Exhaust End Silencers

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What is the end silencer?

The end silencer of a car is the final part of the exhaust system. This last is made up of an exhaust manifold, a catalytic converter a middle silencer or resonator and finally, the end silencer, which is more commonly called the exhaust pipe.

Since January 1st, 2011, new Diesel motors are required to be fitted with a diesel particulate filter (DPF). It is attached to the exhaust system and enables the filtering out of fine, carcinogenic particles present in the exhaust gases of a Diesel engine.

The function of the exhaust pipe is to expel exhaust gases and filter out noxious particles emitted during fuel combustion. It also plays a crucial role in noise reduction. In order to respect the environment and conform with current legislation, it is essential for the exhaust system to be in perfect condition.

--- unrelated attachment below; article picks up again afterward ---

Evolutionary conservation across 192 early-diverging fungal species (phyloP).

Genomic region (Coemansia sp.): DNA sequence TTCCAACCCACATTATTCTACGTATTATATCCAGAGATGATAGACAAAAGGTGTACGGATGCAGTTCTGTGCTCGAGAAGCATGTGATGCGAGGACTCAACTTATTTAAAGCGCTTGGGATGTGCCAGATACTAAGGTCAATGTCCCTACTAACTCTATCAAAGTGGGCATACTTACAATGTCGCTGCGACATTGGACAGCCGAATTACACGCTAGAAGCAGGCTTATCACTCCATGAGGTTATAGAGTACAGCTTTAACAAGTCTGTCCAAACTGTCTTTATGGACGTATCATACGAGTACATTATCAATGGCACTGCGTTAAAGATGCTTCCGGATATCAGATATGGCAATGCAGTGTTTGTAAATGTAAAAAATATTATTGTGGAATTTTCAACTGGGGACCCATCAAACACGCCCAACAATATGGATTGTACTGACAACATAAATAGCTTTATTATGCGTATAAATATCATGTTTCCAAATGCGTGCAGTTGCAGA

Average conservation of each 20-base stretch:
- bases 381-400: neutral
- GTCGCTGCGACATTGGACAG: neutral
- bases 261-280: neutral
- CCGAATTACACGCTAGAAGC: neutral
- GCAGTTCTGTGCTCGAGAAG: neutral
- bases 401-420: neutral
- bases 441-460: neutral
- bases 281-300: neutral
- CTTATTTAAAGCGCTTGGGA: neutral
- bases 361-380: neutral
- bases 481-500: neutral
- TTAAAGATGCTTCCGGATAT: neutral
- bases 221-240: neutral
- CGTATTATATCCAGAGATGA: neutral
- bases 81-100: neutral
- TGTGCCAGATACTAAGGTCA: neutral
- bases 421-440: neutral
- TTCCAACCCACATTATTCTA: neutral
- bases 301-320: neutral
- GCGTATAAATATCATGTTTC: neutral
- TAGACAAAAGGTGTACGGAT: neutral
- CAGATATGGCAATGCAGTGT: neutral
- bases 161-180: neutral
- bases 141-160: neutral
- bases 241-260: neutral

When should the end silencer be changed?

An exhaust pipe which is no longer functioning correctly does not sufficiently reduce the noise from gas explosions, making them perceptible to the ear. In addition to creating noise pollution, defective pipes lead to the overconsumption of fuel. On top of that, a worn end silencer actually poses a threat to the entire exhaust system.

It is, therefore, recommended to check your exhaust pipe every 20,000 km. Be aware that the average lifespan of a silencer is typically 80,000 km, decreasing to 60,000 km if your vehicle is mostly used in an urban environment. It is also advised to regularly check the state of the rubbers, collars and springs that hold the exhaust pipe together.

Exhaust pipe breakdowns

The entire exhaust system will be severely tested because the gases are extremely corrosive. It will, therefore, suffer significant interior wear and tear and also become exposed to a number of exterior dangers:

  • Physical and thermal impacts
  • Road grit
  • A catalytic converter or middle silencer in poor state can damage the end silencer

Below are some signs that will enable you to recognise a faulty end silencer:

  • Abnormal metallic clicking noise coming from the floor
  • Abnormal noise upon acceleration
  • Slight overconsumption of fuel

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